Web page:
Florida´s sea serpents and river monsters

From: http://members.tripod.com/~UNX3/crypto.html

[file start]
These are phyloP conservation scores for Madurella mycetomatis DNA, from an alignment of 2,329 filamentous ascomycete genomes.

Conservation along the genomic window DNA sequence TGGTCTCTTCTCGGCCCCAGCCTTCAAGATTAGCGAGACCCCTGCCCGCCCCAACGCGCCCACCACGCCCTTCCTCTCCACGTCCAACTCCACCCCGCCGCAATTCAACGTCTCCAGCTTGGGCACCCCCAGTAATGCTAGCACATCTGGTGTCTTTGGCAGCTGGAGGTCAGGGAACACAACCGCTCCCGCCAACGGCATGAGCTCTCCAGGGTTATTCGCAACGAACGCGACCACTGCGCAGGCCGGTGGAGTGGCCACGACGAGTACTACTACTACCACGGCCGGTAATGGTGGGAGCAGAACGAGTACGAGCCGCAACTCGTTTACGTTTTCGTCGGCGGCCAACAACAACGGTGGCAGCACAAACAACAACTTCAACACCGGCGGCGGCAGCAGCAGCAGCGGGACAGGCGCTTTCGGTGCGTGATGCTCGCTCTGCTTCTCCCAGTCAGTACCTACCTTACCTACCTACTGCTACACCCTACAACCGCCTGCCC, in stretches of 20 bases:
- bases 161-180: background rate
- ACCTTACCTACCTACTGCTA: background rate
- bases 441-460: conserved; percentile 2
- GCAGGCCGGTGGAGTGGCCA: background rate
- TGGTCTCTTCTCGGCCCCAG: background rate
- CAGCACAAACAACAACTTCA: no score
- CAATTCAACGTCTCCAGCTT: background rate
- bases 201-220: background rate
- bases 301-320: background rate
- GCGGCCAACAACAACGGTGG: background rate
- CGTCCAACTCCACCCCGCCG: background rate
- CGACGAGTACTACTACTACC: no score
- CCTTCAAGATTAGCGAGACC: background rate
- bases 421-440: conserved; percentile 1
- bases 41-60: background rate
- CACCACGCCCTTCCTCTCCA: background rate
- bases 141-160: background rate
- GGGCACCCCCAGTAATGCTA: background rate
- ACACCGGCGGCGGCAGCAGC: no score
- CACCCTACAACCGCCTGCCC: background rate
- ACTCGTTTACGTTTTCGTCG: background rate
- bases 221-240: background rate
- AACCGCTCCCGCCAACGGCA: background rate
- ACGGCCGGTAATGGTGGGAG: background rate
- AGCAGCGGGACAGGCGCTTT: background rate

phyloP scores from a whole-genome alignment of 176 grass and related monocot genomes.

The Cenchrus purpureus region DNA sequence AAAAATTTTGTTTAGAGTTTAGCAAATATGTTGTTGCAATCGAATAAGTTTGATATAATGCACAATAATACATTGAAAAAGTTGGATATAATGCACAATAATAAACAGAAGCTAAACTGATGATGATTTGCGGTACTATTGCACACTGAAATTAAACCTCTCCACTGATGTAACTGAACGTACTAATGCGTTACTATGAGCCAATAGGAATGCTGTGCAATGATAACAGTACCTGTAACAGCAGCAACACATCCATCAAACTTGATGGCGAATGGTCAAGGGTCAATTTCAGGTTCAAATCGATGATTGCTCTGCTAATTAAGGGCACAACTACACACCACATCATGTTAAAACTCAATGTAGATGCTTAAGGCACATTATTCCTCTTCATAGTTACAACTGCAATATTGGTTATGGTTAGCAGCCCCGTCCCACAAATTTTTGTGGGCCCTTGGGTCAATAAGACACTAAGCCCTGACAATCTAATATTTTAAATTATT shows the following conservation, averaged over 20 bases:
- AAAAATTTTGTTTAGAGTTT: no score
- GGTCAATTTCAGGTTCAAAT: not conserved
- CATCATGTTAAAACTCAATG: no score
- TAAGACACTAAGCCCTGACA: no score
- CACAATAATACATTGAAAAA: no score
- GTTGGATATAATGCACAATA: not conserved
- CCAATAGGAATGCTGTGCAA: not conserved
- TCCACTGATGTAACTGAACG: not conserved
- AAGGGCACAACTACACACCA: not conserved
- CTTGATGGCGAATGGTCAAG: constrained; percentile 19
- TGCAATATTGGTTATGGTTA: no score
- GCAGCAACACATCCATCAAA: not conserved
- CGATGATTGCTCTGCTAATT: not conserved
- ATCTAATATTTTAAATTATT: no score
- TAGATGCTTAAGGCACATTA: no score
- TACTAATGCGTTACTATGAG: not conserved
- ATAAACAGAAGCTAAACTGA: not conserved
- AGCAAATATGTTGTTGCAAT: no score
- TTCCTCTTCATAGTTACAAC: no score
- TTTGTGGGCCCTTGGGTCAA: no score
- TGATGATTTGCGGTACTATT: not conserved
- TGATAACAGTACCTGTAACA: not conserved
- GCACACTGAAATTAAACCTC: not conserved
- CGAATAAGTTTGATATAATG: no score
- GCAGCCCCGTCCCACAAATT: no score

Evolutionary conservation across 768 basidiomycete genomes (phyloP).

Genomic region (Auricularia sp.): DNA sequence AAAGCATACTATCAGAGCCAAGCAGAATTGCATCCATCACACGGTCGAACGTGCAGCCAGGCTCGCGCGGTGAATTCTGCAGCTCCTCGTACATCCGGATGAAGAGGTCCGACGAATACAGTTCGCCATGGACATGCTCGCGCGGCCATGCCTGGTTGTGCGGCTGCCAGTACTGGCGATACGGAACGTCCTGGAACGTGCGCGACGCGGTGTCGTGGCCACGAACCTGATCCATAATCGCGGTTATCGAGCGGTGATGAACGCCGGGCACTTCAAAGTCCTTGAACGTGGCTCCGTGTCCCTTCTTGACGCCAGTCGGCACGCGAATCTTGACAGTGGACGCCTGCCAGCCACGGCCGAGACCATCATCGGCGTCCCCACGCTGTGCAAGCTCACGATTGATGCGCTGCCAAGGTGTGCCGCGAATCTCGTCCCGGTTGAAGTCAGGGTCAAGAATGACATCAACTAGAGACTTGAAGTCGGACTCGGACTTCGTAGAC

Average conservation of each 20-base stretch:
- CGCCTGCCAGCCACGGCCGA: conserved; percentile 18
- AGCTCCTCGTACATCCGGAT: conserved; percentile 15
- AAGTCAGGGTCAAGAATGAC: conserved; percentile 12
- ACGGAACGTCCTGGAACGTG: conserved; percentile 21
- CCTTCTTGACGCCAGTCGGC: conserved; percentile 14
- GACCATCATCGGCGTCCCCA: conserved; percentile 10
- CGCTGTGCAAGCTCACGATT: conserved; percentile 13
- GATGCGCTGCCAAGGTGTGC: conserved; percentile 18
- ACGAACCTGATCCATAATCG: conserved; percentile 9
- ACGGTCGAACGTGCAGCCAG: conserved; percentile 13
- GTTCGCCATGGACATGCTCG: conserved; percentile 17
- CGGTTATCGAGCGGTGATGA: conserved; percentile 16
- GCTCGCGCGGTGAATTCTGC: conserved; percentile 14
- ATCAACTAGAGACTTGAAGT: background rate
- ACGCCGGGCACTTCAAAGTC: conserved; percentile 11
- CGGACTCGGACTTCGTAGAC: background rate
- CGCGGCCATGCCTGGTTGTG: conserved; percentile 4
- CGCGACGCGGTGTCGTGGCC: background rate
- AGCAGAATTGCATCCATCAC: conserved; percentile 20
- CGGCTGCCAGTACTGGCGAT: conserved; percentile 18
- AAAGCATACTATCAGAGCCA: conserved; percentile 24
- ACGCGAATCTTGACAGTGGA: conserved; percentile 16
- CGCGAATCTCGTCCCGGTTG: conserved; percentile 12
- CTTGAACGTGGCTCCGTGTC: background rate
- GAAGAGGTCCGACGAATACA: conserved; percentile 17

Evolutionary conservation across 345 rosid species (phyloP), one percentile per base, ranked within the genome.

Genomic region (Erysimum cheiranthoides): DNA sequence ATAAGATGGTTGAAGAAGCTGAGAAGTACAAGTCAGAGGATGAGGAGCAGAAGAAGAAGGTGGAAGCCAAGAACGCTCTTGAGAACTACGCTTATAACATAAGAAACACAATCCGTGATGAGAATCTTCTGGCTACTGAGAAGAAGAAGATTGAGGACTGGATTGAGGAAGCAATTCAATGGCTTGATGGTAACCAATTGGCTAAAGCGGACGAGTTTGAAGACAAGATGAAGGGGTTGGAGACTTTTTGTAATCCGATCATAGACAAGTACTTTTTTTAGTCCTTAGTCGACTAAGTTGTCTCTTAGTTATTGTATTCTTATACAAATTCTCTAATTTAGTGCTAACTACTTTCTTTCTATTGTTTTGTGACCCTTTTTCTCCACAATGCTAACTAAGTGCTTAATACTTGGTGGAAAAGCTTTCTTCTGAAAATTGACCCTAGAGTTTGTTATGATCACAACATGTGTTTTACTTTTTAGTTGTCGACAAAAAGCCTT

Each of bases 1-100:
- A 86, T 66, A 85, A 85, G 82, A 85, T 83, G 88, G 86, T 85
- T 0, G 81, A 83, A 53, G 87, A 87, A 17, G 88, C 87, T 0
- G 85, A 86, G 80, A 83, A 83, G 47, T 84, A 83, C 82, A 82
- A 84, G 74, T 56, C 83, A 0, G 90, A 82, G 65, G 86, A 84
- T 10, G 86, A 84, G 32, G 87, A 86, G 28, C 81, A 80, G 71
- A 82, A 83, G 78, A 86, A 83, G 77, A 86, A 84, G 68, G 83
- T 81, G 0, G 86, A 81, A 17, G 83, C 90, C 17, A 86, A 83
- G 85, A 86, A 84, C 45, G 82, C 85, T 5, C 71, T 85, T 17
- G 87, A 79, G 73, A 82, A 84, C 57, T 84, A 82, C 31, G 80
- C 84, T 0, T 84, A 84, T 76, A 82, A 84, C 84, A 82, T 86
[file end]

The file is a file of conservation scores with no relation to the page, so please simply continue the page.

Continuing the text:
Between 1955 and 1961, there were numerous reports in Florida newspapers, of a monster in the St. Johns River. The sightings came from a variety of witnesses, some native commercial fishermen, and others from new transplants to Florida. All reported seeing a giant creature, which descriptions fit either a brontosaurus or big manatee-like thing, depending on who is doing the reporting. Most sightings occurred between Astor Park and Lake Monroe, with the center of the alleged sightings around the Blue Springs area. The Blue Springs area is a prime manatee habitat. One Lake County man claimed to have seen the monster on land grazing on plants. He reported that the monster left a wide, mashed-down, path through the bushes. The animal's skin was described as gray and elephant-like and very leather-looking. A couple of bass fisherman claimed that the monster had almost tipped over their boat. No reports have surfaced since the early 1960s, but a related story is very curious. In 1975, a group of pleasure boaters on the St. Johns River near Jacksonville, claimed to have seen a dragon-like creature, that reared its head from the river, then disappeared into the deep water. It was described as having a head like a giant snail, with two horns. In an old 1891 newspaper report, a sea-serpent chased bathers from the ocean on Jacksonville beach. That marine monster was said to have had a dog-like head and a long skinny neck. The most bizarre story of Florida sea-serpents was reported by some scuba divers in 1962, off the Gulf coast near Pensacola. In that incident, the alleged monster attacked the divers and over-turned their small boat, and allegedly killed all but one of the men. The surviving victim claimed that the creature had a long, rigid, ten foot neck, like a telephone pole. It had a head with small eyes, but a very wide mouth and whipped about like a large snake. Evidence of a Florida marine monster was hauled up in 1885, from the New River Inlet. A ship's anchor brought up the carcass of a creature with a long neck which resembled an extinct plesiosaur, very much like the descriptions given for the infamous Lock Ness monster. Who knows what lurks beneath Florida's waters, something to think about on your next swimming trip. Of course lets not discount Florida's gator population, some alligators grow to enormous lengths, and there a several records of gators eating humans, and those are only the cases we know about--perhaps some of Florida's missing persons have fell victim to a big gator's appetite. The alligator is truly a prehistoric creature, a living dinosaur, perhaps there are some other prehistoric creatures that still exist, that we don't know of, and which on occaision rise to the surface of Florida's waters.